Coping With Schizophrenia- The Right Way

Sooner or later, when a family member has schizophrenia or a major affective disorder, a serious crisis will occur.  When this happens there are some actions you can take to reduce or avoid the potential for disaster.

Ideally, you need to reverse any worsening of the psychotic symptoms (psychotic means out of touch with reality) as well as reducing the delusional thinking (believing you have millions in the bank or that you have powers from God are two examples of delusional thinking).  At this time you need to provide immediate protection and support to the ill person.

Seldom, if ever, will a person suddenly lose total control of thoughts, feelings and behaviour.  Family members or close friends will generally become aware of a variety of behaviour which gives rise to mounting concern:  sleeplessness, ritualistic preoccupation with certain activities, being suspicious, unpredictable outbursts, very bizarre behaviour, etc.

Also read: The importance of mental well being of the elderly 

During these early stages, a full-blown crisis can sometimes be averted.  Often the person has ceased taking medication.  If you suspect this, try to encourage a visit to the physician. If this is not successful (and the more psychotic the person the less likely it is to be so) you should contact the physician by telephone or by a note dropped off at his office in order to get advice.

You must also learn to trust your intuitive feelings.  If you are truly frightened, the situation calls for immediate action.  Remember, your primary task is to help the patient regain control.  Do nothing to further agitate the scene.

It may help you to know that the person is probably terrified by his/her own feelings of loss of control over thoughts and feelings.  Further, the “voices” may be giving life-threatening commands.  In the person’s mind messages may be coming from light fixtures; the room may be filled with poisonous fumes; snakes may be crawling on the window.

Accept the fact that the person is in an “altered reality state”.  In extreme situations, the person may “act out” the hallucinations, e.g. shatter the window to destroy the snakes.  It is imperative that you remain calm.  It is also imperative that your relative gets medical treatment.

While waiting for medical help to arrive (or before attempting to take your relative to the hospital) the following suggestions may prove helpful.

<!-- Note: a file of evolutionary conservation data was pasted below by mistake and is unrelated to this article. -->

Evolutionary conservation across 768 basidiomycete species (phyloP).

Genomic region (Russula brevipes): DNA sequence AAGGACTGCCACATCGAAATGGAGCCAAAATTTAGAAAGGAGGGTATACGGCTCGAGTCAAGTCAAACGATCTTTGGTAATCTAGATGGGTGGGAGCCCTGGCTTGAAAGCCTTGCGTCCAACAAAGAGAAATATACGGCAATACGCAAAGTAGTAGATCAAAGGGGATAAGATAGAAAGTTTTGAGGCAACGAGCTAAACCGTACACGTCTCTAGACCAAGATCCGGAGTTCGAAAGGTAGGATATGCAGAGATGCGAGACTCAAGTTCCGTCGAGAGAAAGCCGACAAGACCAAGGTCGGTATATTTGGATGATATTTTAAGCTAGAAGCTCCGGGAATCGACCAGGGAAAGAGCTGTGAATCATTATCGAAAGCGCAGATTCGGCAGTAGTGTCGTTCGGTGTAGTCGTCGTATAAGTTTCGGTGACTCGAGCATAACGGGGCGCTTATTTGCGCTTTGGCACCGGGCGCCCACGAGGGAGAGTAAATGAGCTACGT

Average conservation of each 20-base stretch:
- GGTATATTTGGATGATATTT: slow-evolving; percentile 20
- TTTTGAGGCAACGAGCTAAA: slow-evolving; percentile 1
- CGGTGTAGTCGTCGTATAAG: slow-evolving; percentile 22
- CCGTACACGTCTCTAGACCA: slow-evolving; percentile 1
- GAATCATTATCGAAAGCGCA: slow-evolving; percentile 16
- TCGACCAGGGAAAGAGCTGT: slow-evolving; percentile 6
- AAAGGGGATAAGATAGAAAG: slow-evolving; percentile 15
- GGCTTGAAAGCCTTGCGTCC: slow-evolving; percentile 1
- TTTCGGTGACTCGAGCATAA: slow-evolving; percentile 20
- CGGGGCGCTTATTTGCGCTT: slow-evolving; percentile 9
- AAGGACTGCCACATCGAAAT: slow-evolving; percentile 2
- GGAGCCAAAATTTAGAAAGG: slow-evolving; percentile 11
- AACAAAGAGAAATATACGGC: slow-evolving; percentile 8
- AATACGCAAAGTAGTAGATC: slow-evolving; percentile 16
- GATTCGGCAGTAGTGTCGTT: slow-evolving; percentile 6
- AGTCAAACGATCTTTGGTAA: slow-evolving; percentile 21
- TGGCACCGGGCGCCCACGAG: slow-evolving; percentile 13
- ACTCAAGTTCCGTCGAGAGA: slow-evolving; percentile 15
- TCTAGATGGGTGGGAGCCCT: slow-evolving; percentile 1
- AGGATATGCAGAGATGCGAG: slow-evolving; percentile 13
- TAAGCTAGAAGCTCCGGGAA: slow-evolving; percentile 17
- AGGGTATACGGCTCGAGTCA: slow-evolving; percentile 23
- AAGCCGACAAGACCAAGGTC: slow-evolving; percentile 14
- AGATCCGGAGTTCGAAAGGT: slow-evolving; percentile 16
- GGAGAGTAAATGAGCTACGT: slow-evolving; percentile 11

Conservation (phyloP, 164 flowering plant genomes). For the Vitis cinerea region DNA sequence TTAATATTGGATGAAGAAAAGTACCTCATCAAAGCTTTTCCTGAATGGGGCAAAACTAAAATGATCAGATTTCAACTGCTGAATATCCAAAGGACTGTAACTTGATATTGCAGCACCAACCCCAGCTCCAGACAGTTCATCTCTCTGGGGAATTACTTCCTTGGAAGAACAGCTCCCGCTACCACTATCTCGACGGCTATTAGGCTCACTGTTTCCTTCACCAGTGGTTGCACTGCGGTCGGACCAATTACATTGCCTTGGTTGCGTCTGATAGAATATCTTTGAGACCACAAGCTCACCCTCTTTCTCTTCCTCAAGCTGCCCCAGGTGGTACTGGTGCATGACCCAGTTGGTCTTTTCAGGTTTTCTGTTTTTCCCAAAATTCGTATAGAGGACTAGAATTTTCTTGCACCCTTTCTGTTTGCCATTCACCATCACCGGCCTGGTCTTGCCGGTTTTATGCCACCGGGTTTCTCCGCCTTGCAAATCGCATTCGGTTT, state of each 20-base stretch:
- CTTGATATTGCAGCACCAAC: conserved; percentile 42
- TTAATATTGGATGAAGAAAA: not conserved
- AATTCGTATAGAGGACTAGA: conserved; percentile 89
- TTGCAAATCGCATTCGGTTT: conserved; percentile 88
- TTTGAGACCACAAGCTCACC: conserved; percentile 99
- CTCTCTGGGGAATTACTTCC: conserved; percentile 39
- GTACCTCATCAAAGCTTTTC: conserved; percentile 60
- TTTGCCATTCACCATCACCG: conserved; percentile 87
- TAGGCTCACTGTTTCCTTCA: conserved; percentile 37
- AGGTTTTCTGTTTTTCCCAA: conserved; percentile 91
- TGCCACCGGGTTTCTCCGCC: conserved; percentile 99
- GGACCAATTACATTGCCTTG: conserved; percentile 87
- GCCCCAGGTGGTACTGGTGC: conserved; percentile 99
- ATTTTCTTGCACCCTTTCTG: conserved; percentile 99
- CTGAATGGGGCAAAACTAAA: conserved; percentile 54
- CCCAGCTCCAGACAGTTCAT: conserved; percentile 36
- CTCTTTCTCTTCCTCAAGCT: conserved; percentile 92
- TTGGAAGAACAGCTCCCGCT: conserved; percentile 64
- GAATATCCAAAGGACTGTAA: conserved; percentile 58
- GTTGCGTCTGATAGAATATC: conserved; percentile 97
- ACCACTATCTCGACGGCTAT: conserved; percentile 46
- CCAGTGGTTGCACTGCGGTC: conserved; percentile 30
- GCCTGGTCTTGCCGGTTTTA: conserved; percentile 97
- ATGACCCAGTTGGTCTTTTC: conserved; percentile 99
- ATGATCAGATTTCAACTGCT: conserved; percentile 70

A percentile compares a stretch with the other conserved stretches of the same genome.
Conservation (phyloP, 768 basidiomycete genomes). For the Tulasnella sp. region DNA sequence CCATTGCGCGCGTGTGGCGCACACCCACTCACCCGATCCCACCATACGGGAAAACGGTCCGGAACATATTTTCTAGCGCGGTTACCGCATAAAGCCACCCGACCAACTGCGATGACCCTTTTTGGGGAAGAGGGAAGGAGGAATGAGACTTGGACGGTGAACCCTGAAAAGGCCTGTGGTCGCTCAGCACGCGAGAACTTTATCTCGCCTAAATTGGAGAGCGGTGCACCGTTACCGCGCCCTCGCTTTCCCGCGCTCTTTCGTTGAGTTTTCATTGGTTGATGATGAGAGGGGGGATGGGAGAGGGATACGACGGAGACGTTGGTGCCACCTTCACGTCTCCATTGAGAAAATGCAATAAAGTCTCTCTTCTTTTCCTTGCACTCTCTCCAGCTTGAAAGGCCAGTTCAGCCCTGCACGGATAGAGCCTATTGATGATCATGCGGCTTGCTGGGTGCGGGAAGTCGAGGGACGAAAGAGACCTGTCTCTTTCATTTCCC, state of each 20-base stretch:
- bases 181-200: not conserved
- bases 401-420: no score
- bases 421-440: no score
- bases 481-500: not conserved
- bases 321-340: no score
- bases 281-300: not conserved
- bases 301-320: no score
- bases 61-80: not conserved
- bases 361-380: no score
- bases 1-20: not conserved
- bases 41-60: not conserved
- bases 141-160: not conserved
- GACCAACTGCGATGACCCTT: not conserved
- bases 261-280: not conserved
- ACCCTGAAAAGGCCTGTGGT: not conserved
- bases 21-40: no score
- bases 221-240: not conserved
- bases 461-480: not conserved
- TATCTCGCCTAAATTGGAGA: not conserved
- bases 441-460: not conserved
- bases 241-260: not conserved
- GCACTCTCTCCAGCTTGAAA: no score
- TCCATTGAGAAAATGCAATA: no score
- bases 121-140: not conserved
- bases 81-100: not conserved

• Remember that you cannot reason with acute psychosis.
  • Do not express irritation or anger.
  • Don’t threaten. This may be interpreted as a power play and increase assaultive behaviour by the person.
  • Don’t shout. If the psychotic person seems not be listening, it isn’t because he or she is hard of hearing.  “Voices” or deluded thoughts are interfering.
  • Don’t criticize. It will only make matters worse; it cannot possibly make things better.
  • Don’t squabble with other family members over “best strategies” or allocations of blame. This is no time to prove a point.
  • Don’t bait the person into acting out wild threats; the consequences could be tragic.
  • Don’t stand over the person if he/she is seated. Instead, seat yourself.
  • Avoid direct, continuous eye contact or touching the person.
  • Comply with requests that are neither endangering nor beyond reason. This provides the person with an opportunity to feel somewhat “in control”.
  • Don’t block the doorway. However, do try to keep yourself between your relative and an exit.
  • Decrease other distractions immediately – turn of the TV, radio.
  • Express understanding for what your friend or relative is going through.
  • Speak quietly, firmly and simply.

Also read: Role of mental health awareness

Sometimes you may feel you are walking on broken glass when your relative or someone you know is having a particularly difficult time.  At that time you have to summon up all your energy so that you can maintain their trust while at the same time maintaining equilibrium at home.  Here are some ideas towards that goal.

  • Be friendly
  • Be accepting
  • Be encouraging
  • Make time to listen
  • Include them
  • Treat them with respect

These behaviours should also be adopted by the general public.

Avoid the following:

  • Being patronizing
  • Being critical
  • Pushing them into situations they are not comfortable with
  • Being gloomy
  • Arguing with them, or with others while they are present
  • Giving them a lecture or talking too much
  • Getting yourself into difficult situations with them.

When a crisis comes

Sooner or later when a person has Schizophrenia a crisis will occur.  When this happens there are some things you can do to reduce or avoid the potential for disaster.  Here are a few pointers:

  • Remember that you cannot reason with acute psychosis.
  • Remember that the persons may be terrified by his/her own feelings of loss of control.
  • Do not express irritation or anger.
  • Don’t shout.
  • Don’t use sarcasm as a weapon.
  • Decrease distractions – turn off TV, radio, dishwasher, etc.
  • Ask any casual visitors to leave – the fewer people the better.
  • Avoid direct continuous eye contact.
  • Avoid touching the person.
  • Sit down and ask the person to sit down also.